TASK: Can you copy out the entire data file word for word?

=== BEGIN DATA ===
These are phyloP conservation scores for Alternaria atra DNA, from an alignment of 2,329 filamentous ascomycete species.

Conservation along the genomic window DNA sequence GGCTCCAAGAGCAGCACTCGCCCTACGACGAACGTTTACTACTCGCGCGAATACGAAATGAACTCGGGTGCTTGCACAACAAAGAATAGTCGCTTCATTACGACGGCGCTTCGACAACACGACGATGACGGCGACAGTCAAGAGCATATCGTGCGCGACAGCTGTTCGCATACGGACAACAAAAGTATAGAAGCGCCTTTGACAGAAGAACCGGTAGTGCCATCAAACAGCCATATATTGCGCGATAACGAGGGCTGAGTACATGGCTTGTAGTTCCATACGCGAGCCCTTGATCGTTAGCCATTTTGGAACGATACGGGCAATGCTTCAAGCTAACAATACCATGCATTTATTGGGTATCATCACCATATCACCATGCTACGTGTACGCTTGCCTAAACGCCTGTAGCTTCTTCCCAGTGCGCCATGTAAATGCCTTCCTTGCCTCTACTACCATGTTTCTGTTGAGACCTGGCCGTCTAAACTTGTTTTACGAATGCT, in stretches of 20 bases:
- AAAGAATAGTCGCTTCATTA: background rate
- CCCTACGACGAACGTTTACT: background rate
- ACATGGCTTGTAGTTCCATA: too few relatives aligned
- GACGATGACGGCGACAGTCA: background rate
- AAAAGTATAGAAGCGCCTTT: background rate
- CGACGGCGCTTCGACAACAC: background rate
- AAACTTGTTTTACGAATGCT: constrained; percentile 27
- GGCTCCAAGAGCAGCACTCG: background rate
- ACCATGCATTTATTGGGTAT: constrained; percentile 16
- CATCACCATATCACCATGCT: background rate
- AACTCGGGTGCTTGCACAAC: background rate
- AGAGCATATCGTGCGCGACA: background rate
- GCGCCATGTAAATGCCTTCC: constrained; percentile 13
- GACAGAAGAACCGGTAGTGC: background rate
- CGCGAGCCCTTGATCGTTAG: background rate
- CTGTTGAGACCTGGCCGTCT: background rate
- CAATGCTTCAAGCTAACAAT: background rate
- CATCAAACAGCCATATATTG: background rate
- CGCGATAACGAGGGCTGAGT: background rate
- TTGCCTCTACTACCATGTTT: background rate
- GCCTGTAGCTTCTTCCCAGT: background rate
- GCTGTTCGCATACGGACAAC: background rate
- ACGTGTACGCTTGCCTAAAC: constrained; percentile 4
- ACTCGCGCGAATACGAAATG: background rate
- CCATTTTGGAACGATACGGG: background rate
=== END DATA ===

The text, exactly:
These are phyloP conservation scores for Alternaria atra DNA, from an alignment of 2,329 filamentous ascomycete species.

Conservation along the genomic window DNA sequence GGCTCCAAGAGCAGCACTCGCCCTACGACGAACGTTTACTACTCGCGCGAATACGAAATGAACTCGGGTGCTTGCACAACAAAGAATAGTCGCTTCATTACGACGGCGCTTCGACAACACGACGATGACGGCGACAGTCAAGAGCATATCGTGCGCGACAGCTGTTCGCATACGGACAACAAAAGTATAGAAGCGCCTTTGACAGAAGAACCGGTAGTGCCATCAAACAGCCATATATTGCGCGATAACGAGGGCTGAGTACATGGCTTGTAGTTCCATACGCGAGCCCTTGATCGTTAGCCATTTTGGAACGATACGGGCAATGCTTCAAGCTAACAATACCATGCATTTATTGGGTATCATCACCATATCACCATGCTACGTGTACGCTTGCCTAAACGCCTGTAGCTTCTTCCCAGTGCGCCATGTAAATGCCTTCCTTGCCTCTACTACCATGTTTCTGTTGAGACCTGGCCGTCTAAACTTGTTTTACGAATGCT, in stretches of 20 bases:
- AAAGAATAGTCGCTTCATTA: background rate
- CCCTACGACGAACGTTTACT: background rate
- ACATGGCTTGTAGTTCCATA: too few relatives aligned
- GACGATGACGGCGACAGTCA: background rate
- AAAAGTATAGAAGCGCCTTT: background rate
- CGACGGCGCTTCGACAACAC: background rate
- AAACTTGTTTTACGAATGCT: constrained; percentile 27
- GGCTCCAAGAGCAGCACTCG: background rate
- ACCATGCATTTATTGGGTAT: constrained; percentile 16
- CATCACCATATCACCATGCT: background rate
- AACTCGGGTGCTTGCACAAC: background rate
- AGAGCATATCGTGCGCGACA: background rate
- GCGCCATGTAAATGCCTTCC: constrained; percentile 13
- GACAGAAGAACCGGTAGTGC: background rate
- CGCGAGCCCTTGATCGTTAG: background rate
- CTGTTGAGACCTGGCCGTCT: background rate
- CAATGCTTCAAGCTAACAAT: background rate
- CATCAAACAGCCATATATTG: background rate
- CGCGATAACGAGGGCTGAGT: background rate
- TTGCCTCTACTACCATGTTT: background rate
- GCCTGTAGCTTCTTCCCAGT: background rate
- GCTGTTCGCATACGGACAAC: background rate
- ACGTGTACGCTTGCCTAAAC: constrained; percentile 4
- ACTCGCGCGAATACGAAATG: background rate
- CCATTTTGGAACGATACGGG: background rate